French elections: 5 things you didn’t know about Nathalie Arthaud

Nathalie Arthaud is a well-read revolutionary who hopes that when it comes to polling day for the 2022 French presidential election, the electorate will rise up to crush the bourgeoisie.

Nathalie Arthaud is running on a Trotskyist platform at the 2022 French presidential election.
Nathalie Arthaud is running on a Trotskyist platform at the 2022 French presidential election. (Photo by STEFANO RELLANDINI / AFP)

She is not a full-time politician 

At 51-years-old, Arthaud is a full-time teacher at a high school in Seine-Saint-Denis. In her free time, she serves as the national spokesperson for far-left political party Lutte ouvrière.

She was its presidential candidate in 2012 and 2017 and is stepping up again this time around. 

She thinks the communist party is not radical enough

Arthaud said she jointed Lutte ouvrière (Workers’ Struggle) because the communist party had “become Stalinist and a party of government that has adapted to the capitalist system”. 

The French Communist Party currently holds a smattering of seats in the French parliament, while around 60 communes are run by Communist mayors. Lutte ouvrière holds no parliamentary seats. 

She is a revolutionary steeped in academia 

She has even written a book, called Communiste, révolutionnaire, internationaliste !

In case it wasn’t already clear, Arthaud really believes in revolution. 

Her website makes heavy reading and is organised thematically into grand ideas (imperialism, protectionism, left and right in the service of capitalists and freedom of movement) rather than concrete policies.

She identifies as a Trotskyist. 

Her electoral record leaves room for improvement 

Arthaud’s previous performance in presidential elections has been poor, which is forgivable given that she is trying to sell a particularly radical message and has to give up a good chunk of time to teaching her students. 

In the previous two elections that she competed in, she won less than 1 percent of the vote both times around – but least she was able to gather the necessary parrainages (she also managed this for the 2022 contest).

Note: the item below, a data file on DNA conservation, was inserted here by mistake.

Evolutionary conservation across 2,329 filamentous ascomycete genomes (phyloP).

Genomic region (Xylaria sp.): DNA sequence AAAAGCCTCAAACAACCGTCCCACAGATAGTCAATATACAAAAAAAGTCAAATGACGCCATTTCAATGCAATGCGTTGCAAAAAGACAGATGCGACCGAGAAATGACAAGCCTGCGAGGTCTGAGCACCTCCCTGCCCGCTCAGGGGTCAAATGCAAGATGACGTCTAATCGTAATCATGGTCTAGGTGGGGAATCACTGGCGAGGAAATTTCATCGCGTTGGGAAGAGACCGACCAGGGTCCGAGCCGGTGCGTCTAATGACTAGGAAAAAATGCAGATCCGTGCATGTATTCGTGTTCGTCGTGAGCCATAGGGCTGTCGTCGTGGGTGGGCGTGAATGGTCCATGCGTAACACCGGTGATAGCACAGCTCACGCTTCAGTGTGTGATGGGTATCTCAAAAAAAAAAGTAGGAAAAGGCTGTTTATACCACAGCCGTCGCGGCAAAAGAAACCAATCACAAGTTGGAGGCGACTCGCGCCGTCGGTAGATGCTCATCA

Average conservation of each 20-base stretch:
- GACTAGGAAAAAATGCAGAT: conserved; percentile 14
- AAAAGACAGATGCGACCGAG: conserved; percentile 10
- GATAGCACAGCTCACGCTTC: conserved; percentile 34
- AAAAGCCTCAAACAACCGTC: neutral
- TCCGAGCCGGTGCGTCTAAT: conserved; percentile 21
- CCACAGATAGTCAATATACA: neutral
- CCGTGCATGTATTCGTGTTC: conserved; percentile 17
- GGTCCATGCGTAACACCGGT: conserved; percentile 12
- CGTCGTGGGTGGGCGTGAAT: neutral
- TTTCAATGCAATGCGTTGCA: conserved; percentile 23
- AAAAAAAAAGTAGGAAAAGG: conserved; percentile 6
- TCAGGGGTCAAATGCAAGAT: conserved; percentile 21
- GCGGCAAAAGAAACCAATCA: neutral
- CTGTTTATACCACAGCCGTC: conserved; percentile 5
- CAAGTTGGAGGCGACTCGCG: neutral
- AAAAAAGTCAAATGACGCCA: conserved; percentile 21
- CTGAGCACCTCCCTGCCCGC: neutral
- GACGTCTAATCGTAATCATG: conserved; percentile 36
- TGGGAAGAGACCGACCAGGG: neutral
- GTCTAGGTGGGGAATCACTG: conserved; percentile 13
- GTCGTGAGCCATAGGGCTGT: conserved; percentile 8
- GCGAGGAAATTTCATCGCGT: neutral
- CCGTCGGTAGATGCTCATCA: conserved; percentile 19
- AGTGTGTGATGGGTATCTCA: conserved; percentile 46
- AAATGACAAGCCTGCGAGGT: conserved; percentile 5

READ MORE What is ‘parrainage’ and how does it affect candidates

The only time she has ever been elected was as a municipal councillor in Lyon in 2008 – a post she held until 2014. 

She is fervently anti-Macron 

Arthaud is no fan of Emmanuel Macron and took part in the marée populaire (popular wave) protests against his newly-won presidency in 2017. She also voiced her support for the Yellow Vests movement. 

In a February interview with BFMTV, she described Macron’s record as president as “devastating”. 

“You have seen the health catastrophe, the state of hospitals, soaring inequality, precariousness that continues… at the other end what do we see? We see billionaires that have doubled their wealth,” she said. 

“The big bosses can congratulate themselves, they are happy, that is obvious. But when you go to the working class, we can only be very angry.”


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Prosecutors: No new rape inquiry for France’s disabilities minister

France's disabilities minister will not face a new inquiry "as things stand" over a rape allegation that surfaced just after his nomination by President Emmanuel Macron last week, prosecutors have said, citing the anonymity of the alleged victim.

Prosecutors: No new rape inquiry for France's disabilities minister

Damien Abad has faced growing pressure to resign after the news website Mediapart reported the assault claims by two women dating from over a decade ago, which he has denied.

One of the women, identified only by her first name, Margaux, filed a rape complaint in 2017 that was later dismissed by prosecutors.

The other woman, known only as Chloe, told Mediapart that in 2010 she had blacked out after accepting a glass of champagne from Abad at a bar in Paris, and woke up in her underwear in pain with him in a hotel room. She believes she may have been drugged.

She did not file an official complaint, but the Paris prosecutors’ office said it was looking into the case after being informed by the Observatory of Sexist and Sexual Violence in Politics, a group formed by members of France’s MeToo movement.

“As things stand, the Paris prosecutors’ office is not following up on the letter” from the observatory, it said, citing “the inability to identify the victim of the alleged acts and therefore the impossibility of proceeding to a hearing.”

In cases of sexual assault against adults, Paris prosecutors can open an inquiry only if an official complaint is made, meaning the victim must give their identity.

Abad has rejected the calls to resign in order to ensure the new government’s “exemplarity,” saying that he is innocent and that his own condition of arthrogryposis, which limits the movement of his joints, means sexual relations can occur only with the help of a partner.

The appointment of Abad as minister for solidarities and people with disabilities in a reshuffle last Friday was seen as a major coup for Macron, as the 42-year-old had defected from the right-wing opposition.

The new prime minister, Elisabeth Borne, said she was unaware of the allegations before Abad’s nomination, but insisted that “If there is new information, if a new complaint is filed, we will draw all the consequences.”

The claims could loom large over parliamentary elections next month, when Macron is hoping to secure a solid majority for his reformist agenda. Abad will be standing for re-election in the Ain department north of Lyon.